Gay church member calls effort to oust Younger ‘reprehensible,’ says pastor’s opponents are ‘intolerant’
FORT WORTH — A gay member of Broadway Baptist Church this week called the actions of a group that recently tried to oust Senior Pastor Brett Younger "reprehensible."
Scott Green, who’s been a member of the downtown Fort Worth church for 19 years, also accused the group, Friends for the Future of Broadway, of "hatred and intolerance" toward gays.
On Sunday, March 9, members of Broadway Baptist’s congregation voted 499 to 237 to reject the group’s request for Younger to "vacate the pulpit." The group alleged that Younger, who’s been senior pastor for seven years, has led the moderate Baptist church in too liberal a direction.
The effort to oust Younger came on the heels of a controversy that erupted last fall when gay couples asked to be pictured together in a directory celebrating the church’s 125th anniversary.
Younger, like Green, supported a compromise approved by the congregation in February that calls for all family portraits to be eliminated from the directory.
"For now, it brings to an end many months of contentious debate over leadership style and, more importantly, the broader direction of the church," Green said of Sunday’s vote in an e-mail to Dallas Voice. "Many in the congregation, I believe, saw through the reprehensible words and actions of the Friends for the Future of Broadway. Their true desire was to imprint on the church their own brand of dogma. In the end, hatred and intolerance collapses and falls in on itself. It ultimately fails."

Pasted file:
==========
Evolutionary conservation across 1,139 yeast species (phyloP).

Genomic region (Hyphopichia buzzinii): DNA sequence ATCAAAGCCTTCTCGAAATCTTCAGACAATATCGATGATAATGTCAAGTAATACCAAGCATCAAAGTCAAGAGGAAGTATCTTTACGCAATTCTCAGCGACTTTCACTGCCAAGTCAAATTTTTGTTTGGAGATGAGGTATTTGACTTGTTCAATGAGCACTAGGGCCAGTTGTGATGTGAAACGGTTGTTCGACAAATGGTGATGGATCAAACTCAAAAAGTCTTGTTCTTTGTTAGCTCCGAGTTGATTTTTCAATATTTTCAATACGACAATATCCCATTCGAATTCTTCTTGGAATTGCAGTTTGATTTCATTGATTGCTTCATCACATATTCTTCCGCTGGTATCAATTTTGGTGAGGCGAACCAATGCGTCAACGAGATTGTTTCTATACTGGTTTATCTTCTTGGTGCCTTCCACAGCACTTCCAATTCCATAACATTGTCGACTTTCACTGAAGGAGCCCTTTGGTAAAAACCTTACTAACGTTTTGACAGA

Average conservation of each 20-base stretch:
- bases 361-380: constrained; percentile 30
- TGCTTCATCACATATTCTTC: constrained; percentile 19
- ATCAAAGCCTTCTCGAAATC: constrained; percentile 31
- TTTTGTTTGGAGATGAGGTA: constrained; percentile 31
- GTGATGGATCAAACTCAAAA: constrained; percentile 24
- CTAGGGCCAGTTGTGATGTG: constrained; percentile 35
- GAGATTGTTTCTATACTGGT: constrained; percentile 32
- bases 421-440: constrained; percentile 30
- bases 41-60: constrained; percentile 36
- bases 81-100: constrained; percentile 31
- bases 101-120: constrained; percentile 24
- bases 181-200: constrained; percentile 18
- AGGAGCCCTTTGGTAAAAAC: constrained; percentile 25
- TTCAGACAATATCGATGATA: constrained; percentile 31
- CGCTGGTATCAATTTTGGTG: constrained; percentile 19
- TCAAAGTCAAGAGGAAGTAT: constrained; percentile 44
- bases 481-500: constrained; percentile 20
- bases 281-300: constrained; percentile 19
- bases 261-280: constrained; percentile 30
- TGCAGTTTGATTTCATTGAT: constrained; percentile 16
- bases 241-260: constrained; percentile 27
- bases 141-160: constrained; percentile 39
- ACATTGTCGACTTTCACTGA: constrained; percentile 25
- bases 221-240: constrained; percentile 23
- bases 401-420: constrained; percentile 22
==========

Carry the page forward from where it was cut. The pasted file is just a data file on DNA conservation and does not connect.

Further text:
Robert Saul, a spokesman for Friends for the Future of Broadway, denied that the group’s effort had anything to do with the question of whether the church should welcome gays. Broadway has long had gay members under an unwritten policy that’s been compared to the military’s "Don’t ask, don’t tell."
Instead, Saul said, there were "honest differences about the pastor’s leadership."
Saul said almost 300 of the church’s roughly 1,500 members have or want to leave the congregation as a result of the turmoil, and that 162 members signed the petition calling for the vote.
"Our desire was for the congregation to be able to vote," Saul said in an e-mail. "Now the members have spoken. We respect the will of the majority and pray for the congregation’s healing, recovery and continued service to the community that befits a 125 year-old church."
Green said he doesn’t represent one of the gay couples that asked to be pictured together. However, he’s the only gay member of the church who’s spoken publicly about the issue.
"Broadway can now, under Brett’s leadership, begin to heal the wounds caused by these folks, and move forward united with the work of the church," Green said. "Because of this very public debate, Broadway now has the unique opportunity to further lead by example, and show others that one can be gay and live a life of faith and service. During many of my years at Broadway, the staff has been supportive of me, and I have always felt ‘at home.’ I trust that, after a time of further reflection, we will continue to move in the direction of full inclusivity."
This article appeared in the Dallas Voice print edition March 14, 2008